3) Water jacketed Clarifier - Maxant 200 lb, with a float switch works well - at the end of run you can dump all the capping is set it at 145 - 150 and in the morning you have bulk wax on top and good honey on the bottom to pump off.
    4) Honey pump and hoses - moves honey from the clarifier into bottling tanks on stands or drums for storage
    5) Honey Tanks - at least 1 600 lb and a 300 lb for smaller specialty honey runs. ( also need about 15 - 55 gallon drums for bulk storage above the tanks)
    6) Drum heater - Your honey will crystalize in the drums, we can liquefy and bottle or liquify and run into the claifier using a honey gate and drum tipper.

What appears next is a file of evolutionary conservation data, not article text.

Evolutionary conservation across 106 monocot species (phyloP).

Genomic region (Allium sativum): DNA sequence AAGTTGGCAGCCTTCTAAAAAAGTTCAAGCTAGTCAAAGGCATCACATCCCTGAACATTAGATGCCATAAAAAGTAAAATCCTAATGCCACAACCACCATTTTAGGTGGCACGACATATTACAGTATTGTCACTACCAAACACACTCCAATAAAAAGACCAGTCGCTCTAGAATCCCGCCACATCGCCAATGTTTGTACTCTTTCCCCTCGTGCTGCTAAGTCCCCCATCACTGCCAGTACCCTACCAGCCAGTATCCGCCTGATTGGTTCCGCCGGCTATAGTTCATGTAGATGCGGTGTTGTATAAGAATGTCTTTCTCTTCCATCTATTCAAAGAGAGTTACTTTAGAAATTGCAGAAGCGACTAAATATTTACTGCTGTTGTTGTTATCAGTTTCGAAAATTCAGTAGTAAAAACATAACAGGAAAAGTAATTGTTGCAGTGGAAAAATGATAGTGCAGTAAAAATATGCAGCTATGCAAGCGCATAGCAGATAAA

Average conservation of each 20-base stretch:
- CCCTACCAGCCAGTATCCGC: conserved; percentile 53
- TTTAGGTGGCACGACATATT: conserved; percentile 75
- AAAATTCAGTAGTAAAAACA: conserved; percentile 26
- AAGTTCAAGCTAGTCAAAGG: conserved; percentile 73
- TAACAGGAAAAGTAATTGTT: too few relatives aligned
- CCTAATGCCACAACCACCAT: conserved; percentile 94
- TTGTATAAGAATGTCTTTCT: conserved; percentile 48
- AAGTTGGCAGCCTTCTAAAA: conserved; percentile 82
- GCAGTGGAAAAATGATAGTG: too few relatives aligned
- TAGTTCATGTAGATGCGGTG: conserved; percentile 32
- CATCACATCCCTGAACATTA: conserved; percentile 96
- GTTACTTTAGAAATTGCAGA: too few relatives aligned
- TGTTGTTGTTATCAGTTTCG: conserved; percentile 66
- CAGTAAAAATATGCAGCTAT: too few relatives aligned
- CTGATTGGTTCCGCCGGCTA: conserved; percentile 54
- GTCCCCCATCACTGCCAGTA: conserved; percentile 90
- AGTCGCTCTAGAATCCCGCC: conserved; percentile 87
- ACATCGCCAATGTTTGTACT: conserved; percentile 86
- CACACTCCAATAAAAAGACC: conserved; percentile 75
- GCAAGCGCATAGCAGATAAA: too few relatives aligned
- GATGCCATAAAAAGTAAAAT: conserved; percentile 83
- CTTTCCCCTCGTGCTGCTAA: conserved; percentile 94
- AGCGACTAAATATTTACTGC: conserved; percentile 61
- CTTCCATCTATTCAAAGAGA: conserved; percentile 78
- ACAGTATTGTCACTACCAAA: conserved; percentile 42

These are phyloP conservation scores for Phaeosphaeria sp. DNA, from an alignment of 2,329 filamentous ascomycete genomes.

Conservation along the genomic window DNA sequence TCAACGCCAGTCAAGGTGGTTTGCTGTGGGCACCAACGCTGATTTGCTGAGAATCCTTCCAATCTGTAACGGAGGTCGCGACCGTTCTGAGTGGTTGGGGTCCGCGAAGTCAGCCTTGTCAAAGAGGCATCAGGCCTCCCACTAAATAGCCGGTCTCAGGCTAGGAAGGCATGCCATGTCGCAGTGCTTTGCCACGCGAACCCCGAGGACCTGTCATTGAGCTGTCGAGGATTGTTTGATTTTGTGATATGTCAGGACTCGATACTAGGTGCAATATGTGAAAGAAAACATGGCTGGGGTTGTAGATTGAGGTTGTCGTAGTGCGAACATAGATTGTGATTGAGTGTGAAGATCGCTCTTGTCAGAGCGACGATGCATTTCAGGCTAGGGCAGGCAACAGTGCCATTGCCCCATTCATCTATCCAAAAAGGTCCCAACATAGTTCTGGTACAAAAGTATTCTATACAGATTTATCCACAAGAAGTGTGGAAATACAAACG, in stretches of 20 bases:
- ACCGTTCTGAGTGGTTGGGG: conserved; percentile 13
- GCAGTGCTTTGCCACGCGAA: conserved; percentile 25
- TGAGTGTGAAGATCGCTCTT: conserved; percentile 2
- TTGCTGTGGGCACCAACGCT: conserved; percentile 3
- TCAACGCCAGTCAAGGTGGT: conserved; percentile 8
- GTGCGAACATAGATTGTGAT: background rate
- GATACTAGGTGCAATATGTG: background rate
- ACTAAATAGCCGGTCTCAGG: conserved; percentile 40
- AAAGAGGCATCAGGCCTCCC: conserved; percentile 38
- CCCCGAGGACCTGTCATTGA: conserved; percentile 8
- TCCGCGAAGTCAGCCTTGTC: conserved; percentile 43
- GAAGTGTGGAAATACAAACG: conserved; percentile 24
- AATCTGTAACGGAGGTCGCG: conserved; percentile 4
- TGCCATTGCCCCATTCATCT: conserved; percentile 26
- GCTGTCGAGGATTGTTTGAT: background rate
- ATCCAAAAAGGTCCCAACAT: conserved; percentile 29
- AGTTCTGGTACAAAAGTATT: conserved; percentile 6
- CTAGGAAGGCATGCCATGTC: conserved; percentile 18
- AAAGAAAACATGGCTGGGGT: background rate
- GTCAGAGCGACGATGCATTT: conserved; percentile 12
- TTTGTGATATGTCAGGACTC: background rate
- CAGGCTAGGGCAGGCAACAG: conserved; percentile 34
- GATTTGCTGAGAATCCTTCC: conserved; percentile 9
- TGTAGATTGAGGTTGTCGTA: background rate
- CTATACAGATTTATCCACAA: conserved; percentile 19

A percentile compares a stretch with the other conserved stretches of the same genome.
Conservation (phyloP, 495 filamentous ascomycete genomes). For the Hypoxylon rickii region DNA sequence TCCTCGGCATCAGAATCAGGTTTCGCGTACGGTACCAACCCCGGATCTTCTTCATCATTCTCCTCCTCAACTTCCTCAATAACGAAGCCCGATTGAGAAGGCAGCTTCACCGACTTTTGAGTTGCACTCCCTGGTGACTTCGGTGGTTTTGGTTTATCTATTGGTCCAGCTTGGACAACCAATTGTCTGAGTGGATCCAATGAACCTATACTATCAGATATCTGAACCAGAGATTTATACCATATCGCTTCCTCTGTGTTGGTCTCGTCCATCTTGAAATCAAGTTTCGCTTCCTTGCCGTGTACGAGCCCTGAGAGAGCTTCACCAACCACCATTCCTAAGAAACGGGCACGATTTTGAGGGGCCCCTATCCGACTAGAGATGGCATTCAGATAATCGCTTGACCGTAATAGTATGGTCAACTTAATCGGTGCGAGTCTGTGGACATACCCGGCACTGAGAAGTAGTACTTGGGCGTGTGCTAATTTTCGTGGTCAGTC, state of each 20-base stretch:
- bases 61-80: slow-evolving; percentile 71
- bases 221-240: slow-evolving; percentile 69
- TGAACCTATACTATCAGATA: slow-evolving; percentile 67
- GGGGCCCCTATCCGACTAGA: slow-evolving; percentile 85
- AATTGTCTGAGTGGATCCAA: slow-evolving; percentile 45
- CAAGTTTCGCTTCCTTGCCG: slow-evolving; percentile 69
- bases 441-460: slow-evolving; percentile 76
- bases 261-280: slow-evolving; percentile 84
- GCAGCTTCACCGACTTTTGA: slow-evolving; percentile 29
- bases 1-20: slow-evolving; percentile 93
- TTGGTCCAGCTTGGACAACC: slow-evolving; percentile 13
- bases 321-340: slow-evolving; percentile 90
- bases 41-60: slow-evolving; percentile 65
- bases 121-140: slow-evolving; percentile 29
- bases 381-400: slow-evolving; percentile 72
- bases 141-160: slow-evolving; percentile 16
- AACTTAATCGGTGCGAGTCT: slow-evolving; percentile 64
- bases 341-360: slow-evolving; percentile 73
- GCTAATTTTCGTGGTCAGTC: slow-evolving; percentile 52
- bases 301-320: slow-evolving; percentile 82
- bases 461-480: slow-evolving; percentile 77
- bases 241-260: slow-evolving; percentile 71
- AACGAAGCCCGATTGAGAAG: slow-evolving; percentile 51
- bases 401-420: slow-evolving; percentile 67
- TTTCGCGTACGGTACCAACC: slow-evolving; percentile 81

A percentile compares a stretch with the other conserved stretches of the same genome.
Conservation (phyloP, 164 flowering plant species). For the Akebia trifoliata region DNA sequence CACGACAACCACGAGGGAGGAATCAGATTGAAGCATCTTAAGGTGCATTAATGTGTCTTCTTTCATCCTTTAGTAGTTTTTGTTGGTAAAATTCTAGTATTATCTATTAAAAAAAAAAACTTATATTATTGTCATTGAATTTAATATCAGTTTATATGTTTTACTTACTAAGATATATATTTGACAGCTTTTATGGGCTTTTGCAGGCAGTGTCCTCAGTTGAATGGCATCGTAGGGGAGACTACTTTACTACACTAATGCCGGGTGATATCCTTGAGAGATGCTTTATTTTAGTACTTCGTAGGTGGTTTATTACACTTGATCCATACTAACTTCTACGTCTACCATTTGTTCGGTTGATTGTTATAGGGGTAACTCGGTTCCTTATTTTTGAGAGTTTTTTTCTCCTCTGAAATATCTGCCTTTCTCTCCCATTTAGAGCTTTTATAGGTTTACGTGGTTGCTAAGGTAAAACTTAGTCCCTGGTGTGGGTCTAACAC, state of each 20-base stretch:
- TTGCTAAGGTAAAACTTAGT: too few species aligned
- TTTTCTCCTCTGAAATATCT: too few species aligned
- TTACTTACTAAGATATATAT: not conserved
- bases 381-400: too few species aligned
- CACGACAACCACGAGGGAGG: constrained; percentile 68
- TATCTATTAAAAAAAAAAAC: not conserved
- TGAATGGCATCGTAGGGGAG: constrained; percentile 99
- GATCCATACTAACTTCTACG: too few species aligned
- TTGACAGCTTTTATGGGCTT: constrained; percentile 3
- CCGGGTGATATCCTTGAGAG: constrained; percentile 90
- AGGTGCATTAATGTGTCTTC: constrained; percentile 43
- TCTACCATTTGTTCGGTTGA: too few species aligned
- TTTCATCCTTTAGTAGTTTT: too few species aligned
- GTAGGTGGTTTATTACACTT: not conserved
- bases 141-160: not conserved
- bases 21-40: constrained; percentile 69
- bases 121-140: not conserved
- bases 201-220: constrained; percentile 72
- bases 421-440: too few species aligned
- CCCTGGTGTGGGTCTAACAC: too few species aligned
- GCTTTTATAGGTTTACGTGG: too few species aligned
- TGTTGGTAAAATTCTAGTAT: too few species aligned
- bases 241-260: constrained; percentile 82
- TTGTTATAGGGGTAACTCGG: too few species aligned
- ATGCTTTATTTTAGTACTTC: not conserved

7) Drum tipper - for bottling out of drums or processing off season honey through the clarifier
    8) Drum cart - full drums weigh as much as 700 lbs and I've yet to see a hand truck than moves them easily
    9) Hot room/closet - ours holds 100 cases of honey, is heated with a temp controled oil radiator. Can liquify 4 drums at a time or about 40 supers @ 100F.
    10) Method to process a great deal of cappings wax - we use a 1/2 a 55 gallon drum/water over open fire to get 40 lb blocks - then into the candle room and a crock put to be filtered through old t-shirts into a 2nd crock pot for candle pouring.
    11) Storage for bulk honey drums, retail containers and such. Think in terms of 50 - 100 cases at a time or just sell bulk in drums